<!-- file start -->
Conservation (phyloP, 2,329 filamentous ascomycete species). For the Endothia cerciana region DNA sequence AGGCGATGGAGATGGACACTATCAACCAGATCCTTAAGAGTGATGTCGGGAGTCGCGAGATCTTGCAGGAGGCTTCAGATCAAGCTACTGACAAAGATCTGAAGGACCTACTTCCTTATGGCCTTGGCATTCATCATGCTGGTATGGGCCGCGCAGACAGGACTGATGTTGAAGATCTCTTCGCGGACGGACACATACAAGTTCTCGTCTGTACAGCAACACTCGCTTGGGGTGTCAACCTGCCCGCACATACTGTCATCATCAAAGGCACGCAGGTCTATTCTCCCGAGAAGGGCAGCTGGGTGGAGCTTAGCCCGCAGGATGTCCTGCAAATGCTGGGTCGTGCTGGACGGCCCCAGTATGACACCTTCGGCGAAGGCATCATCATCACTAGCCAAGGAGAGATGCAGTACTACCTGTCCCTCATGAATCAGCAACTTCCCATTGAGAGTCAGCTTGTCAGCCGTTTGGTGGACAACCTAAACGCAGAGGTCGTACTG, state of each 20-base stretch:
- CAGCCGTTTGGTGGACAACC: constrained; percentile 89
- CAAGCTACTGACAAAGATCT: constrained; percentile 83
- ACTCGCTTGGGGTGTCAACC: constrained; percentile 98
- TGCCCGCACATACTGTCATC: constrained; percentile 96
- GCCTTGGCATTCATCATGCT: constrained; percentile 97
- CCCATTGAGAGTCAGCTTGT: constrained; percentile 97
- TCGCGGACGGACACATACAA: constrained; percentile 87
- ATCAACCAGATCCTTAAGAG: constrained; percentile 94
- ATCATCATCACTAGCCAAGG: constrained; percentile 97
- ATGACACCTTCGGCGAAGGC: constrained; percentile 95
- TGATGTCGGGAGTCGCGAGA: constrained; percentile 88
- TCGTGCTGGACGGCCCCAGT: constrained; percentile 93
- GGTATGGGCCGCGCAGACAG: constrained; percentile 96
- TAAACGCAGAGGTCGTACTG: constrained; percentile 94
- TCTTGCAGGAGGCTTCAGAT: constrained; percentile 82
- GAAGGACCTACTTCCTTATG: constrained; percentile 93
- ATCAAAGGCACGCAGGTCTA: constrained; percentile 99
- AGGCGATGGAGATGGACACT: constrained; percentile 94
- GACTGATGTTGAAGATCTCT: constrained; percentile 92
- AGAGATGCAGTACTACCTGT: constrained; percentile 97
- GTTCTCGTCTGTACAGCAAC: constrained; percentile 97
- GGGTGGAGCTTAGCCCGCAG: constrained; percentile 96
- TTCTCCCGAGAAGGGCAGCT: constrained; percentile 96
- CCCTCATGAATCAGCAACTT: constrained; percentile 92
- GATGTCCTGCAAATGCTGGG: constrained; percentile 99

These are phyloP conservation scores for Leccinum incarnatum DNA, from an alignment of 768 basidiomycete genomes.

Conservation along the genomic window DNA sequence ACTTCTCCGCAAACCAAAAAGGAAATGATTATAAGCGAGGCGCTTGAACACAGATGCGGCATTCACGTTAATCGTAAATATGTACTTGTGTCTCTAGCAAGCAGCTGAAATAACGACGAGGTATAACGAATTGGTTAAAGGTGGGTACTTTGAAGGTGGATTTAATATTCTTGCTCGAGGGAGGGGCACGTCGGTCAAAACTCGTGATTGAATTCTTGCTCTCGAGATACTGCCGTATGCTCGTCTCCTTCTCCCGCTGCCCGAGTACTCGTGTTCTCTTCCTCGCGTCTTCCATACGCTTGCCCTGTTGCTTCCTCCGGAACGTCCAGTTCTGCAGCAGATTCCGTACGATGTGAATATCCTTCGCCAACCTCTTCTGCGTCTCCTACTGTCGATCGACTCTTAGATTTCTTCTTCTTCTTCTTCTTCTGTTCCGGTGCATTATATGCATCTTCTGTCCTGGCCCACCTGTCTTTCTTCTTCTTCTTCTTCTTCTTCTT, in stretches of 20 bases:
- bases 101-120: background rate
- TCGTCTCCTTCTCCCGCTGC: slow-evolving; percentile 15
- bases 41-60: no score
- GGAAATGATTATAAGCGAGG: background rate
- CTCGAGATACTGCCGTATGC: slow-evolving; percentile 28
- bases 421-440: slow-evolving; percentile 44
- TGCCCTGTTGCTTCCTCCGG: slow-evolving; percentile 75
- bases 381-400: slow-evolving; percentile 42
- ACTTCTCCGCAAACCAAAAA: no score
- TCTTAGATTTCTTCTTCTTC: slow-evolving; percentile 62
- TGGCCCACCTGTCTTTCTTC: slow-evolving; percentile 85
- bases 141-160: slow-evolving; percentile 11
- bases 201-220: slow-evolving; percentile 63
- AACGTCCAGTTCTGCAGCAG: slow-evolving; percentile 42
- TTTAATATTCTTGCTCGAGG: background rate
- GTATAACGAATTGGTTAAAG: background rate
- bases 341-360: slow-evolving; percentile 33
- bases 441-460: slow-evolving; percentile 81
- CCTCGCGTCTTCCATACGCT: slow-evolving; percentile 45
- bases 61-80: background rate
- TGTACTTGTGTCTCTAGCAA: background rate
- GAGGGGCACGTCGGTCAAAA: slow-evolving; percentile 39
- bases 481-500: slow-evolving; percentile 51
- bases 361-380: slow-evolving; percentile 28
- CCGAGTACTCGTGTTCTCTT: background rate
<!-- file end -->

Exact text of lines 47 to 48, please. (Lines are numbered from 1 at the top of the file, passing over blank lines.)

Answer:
- CCTCGCGTCTTCCATACGCT: slow-evolving; percentile 45
- bases 61-80: background rate